Archive for the ‘cooking’ Category

Philly Cheesesteak sandwich

August 24, 2009

Yesterday we went to BJs to round up some bulk meats, and I checked out the steaks. Top round looked appealingly gristle-free and was only $2.99 a pound, so I brought a tray home and sliced it up this morning. Half of it was turned into casserole meat, and the other half was finely sliced for fahitas, stir-fry or cheesesteaks. After the bulk of it was stowed away in the freezer, I cooked us up a cheesesteak for lunch.

I’m really not a big beef-eater, but you can’t beat a good Philly Cheesesteak. They’re incredibly easy to make, too. All you need is some nice steak, sliced as thinly as you can manage it – ALWAYS slice your steak across the grain, not along it. When you’ve cut the slice you should never see muscle strips across the front because they’ll fry up like shoe leather!. You also need some finely sliced onion, bell-peppers (alas I have to leave them out because DH is allergic), fresh garlic, mustard, a nice bread roll or a couple of slices of bread, and some cheese. I’m not sure which kind of cheese you’re ‘supposed’ to use, but I go with regular old American cheese for its supreme meltiness.  Try to eat it plain and it’s revolting, but as soon as you put it under the broiler and melt it, it magically turns delicious.

Fry up your onions and garlic then add the finely sliced beef and give it just long enough to go from pink to ‘cooked’ looking… put some mustard onto your toasted bread and share the meat/onion out, then top it with cheese and put it under the broiler until the cheese melts. And here it is… my cheesesteak sandwich on whole-grain bread.

philly cheesesteak sandwich

Pizza two ways

August 19, 2009

I know I said the next entry would be carrot cake, but that’s still coming… (the cake was delicious but writing it up is taking awhile.) In the meantime, here’s something I made tonight.

We very rarely eat fast food or takeout for several reasons – firstly, it doesn’t generally taste very good compared to anything homemade, secondly it’s too expensive for what you get unless you spend a fortune on it, and thirdly you can whip up something at home in less time than it takes to wait for delivery. But we love pizza. There are a number of pizzerias around that make BRILLIANT pizza, but they’re outside our price range unless it’s a super special occasion. We used to turn to Dijiorno’s ‘Ultimate’ pizza for our pizza fix, but they’re very salty and not cheap… and since John can’t eat capsicum/peppers any more, the only flavour we could have was pepperoni. And I find that boring and far too salty… so what did we do? I learned to make them at home!

Okay, confession time. I do not make my own pizza crust from scratch. I know it’s not very hard, but it takes 24 hours to make a good dough, and when we want pizza, we want it NOW, not tomorrow! So I started trying various bought alternatives. Frozen bread dough tastes pretty good, but you have to let it thaw out and then sit for an hour before you use it, and it’s VERY sticky and gooey from all the moisture. A precooked bought crust (Bobolli etc.) is expensive for what you get and not very satisfying. It tastes too much like frozen pizza. And the fresh pizza dough they sell in the grocery store fights back too hard when you try to get it into the pan, even though it tastes great when it’s done. Non-pizza crust crusts work pretty well in a pinch – pita bread makes nice individual pizzas… but we wanted the ‘real thing’. And I found it in the most unexpected place. It lets me make a pizza from start to finish inside 30 minutes, it’s exactly the right texture, not too wet and not too dry, it doesn’t stick to my hands, and it tastes amazingly good for what it is. My secret weapon? Don’t shoot me – but here it is… something that I never would have dreamed of using if I hadn’t tried it in a grocery store tasting – Pillsbury Pizza Crust!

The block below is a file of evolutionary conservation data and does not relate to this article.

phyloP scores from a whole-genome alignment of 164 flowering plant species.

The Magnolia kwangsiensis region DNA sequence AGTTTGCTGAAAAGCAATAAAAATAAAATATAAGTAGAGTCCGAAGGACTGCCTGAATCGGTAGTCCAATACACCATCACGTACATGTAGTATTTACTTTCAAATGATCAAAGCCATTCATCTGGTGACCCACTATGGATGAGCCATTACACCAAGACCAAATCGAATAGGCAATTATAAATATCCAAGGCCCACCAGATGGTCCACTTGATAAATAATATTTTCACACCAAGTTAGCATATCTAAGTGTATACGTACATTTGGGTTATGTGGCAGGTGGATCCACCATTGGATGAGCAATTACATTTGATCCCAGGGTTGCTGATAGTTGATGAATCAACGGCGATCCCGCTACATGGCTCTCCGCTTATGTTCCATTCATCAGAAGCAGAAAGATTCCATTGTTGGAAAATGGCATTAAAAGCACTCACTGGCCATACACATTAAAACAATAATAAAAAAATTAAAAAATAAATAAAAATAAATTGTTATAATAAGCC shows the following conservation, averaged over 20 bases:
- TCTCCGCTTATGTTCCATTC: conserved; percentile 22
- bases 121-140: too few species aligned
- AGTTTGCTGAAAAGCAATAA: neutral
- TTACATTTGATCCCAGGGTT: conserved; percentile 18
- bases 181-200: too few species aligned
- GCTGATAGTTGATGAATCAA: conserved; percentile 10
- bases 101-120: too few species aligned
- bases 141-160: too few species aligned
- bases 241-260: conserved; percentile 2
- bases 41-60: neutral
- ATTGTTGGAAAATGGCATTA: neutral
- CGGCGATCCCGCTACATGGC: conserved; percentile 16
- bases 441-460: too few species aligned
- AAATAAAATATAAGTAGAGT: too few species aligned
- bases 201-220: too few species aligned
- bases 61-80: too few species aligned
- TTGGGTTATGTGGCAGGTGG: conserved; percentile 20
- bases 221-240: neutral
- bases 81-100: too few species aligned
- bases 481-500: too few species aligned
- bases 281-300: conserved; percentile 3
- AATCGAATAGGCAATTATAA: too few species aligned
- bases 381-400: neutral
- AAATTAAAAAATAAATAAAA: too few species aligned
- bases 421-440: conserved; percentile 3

My secret weapon for pizza

All you need to do is to pop open the can and unroll it then gently ease it into the corners of your pan. This is supposed to make a ‘thick crust’ for a small sheet pan, but I turn it into a large thin crust pizza instead, and it comes out just right for our liking. If you decide to try the crust, ignore their cooking directions on the pack – crank the oven up to 450 and bake the pizza for 15 minutes.

The other problem with pizza-making is what to put on it? John is a meat lover. He doesn’t mind mushrooms and olives and a little onion on his pizza, but all he really wants  is pepperoni, sausage, salami, ham and/or bacon, or any combination thereof. I’m more of a veggie-girl. I love pizza with all the fresh veggies I can pile on it, a little ham or salami for flavour, some egg for extra protein, and just enough cheese to help hold it together. So what do I do? Either  I split the pizza down the middle and make ‘his half’ and ‘my half’ or if I have a little more time I make two seperate pizzas. That way he can have his heart-attack-on-a-plate and I can have something healthy… and that’s what I did tonight.

pizza

John’s pizza –  tomato paste, cheese, onion, mushrooms, olives, lots of salami and pepperoni.

My pizza – tomato, onion, zucchini, mushrooms, olives, cherry tomatoes, a little frozen corn, beaten egg underneath, 2 slices of shredded ham, 4 slices of salami ditto, some leftover chicken, and a small amount of cheese on top.

Now tell me – which pizza would YOU rather have on your plate???

Friday Feasting – Key Lime Pie

August 15, 2009

(I know I’m actually posting this on Saturday, but it takes time to get used to all the steps involved in creating a blog entry! I’m still trying to figure this thing out…)

We went out to lunch the other day and indulged in a piece of ‘key lime’ pie for dessert. It’s usually one of my favourite things to have, but this piece was disappointingly fake and ‘creamy’ – it tasted like there was more cool-whip and air in the recipe than lime. I could do better than that in my own kitchen, and so can you. Fortunately, it’s easy to make your own, even if you can’t get Key Limes. Regular limes are cheap and easily available (they were eight for a dollar at our Farmers market this week!), and the end result tastes pretty much the same. One of the nice things about a Key Lime pie is how very simple it is to make. If you don’t have limes, you can use exactly the same recipe with lemons… and if you add some cream cheese you get a basic cheesecake! Either way, it’s delicious.